PE reader and editor. Native headers and resources, .NET metadata and disassemblers (x86 and cil).
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AsmResolver is a PE inspection library allowing .NET programmers to read, modify and write executable files. This includes .NET as well as native native images. The library exposes high-level representations of the PE, while still allowing the user to access low-level structures.

AsmResolver is released under the LGPL license.


Quick starters guide

Reading an assembly

Opening an assembly can be done by specifying a file path:

var assembly = WindowsAssembly.FromFile(@"C:\yourfile.exe");

... or passing a byte array:

var assembly = WindowsAssembly.FromBytes(File.ReadAllBytes(@"C:\yourfile.exe"));

... or using an instance of a IBinaryStreamReader:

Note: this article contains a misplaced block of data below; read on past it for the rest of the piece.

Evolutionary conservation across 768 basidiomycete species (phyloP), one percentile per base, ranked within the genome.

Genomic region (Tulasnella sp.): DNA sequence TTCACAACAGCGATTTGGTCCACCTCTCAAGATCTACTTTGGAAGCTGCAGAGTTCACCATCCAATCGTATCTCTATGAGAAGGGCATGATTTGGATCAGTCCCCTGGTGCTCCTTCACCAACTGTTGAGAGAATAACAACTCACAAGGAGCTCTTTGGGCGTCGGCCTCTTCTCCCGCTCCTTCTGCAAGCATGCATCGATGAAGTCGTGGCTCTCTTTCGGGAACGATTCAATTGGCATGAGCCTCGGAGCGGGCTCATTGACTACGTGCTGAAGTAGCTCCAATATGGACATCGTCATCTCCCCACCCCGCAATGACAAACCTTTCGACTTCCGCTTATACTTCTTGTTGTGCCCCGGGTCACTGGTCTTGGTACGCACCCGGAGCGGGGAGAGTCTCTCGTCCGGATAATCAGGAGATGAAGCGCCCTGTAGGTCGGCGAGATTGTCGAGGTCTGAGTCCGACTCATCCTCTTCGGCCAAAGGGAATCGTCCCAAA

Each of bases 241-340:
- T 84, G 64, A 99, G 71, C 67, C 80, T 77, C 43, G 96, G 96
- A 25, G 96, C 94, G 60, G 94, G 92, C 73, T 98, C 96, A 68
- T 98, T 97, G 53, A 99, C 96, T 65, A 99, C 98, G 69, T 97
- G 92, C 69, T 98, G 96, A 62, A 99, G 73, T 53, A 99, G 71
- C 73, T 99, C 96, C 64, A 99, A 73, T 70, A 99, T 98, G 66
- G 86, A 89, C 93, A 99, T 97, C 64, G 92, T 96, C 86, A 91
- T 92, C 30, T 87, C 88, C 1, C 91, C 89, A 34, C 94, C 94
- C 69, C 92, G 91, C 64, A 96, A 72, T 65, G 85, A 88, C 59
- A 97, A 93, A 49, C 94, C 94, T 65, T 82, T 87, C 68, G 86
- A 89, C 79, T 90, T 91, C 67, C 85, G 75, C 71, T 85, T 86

var reader = new MemoryStreamReader(File.ReadAllBytes(@"C:\yourfile.exe"));
var assembly = WindowsAssembly.FromReader(reader);

Writing an assembly

Building an assembly can be done by initializing an instance of a WindowsAssemblyBuilder derived class, and using one of the WindowsAssembly.Write overloads:

assembly.Write("C:\yourfile.exe", builder);
using (var stream = File.Create("C:\yourfile.exe"))
    assembly.Write(new BinaryStreamWriter(stream), builder);

AsmResolver ships with one standard .NET assembly builder, the CompactNetAssemblyBuilder, which constructs a new assembly which layout is similar to the ones produced by standard compilers. Example:

var builder = new CompactNetAssemblyBuilder(assembly);

Disassembling x86 code

Disassembled instructions can be formatted into a readable text using an instance of an IX86Formatter.

var formatter = new FasmX86Formatter();

Accessing .NET streams / heaps

The WindowsAssembly class holds a property called NetDirectory, which exposes members representing .NET-specific structures and metadata.

Accessing the metadata streams can be done by using the MetadataHeader class:

var header = assembly.NetDirectory.MetadataHeader;
var streams = header.GetStreams();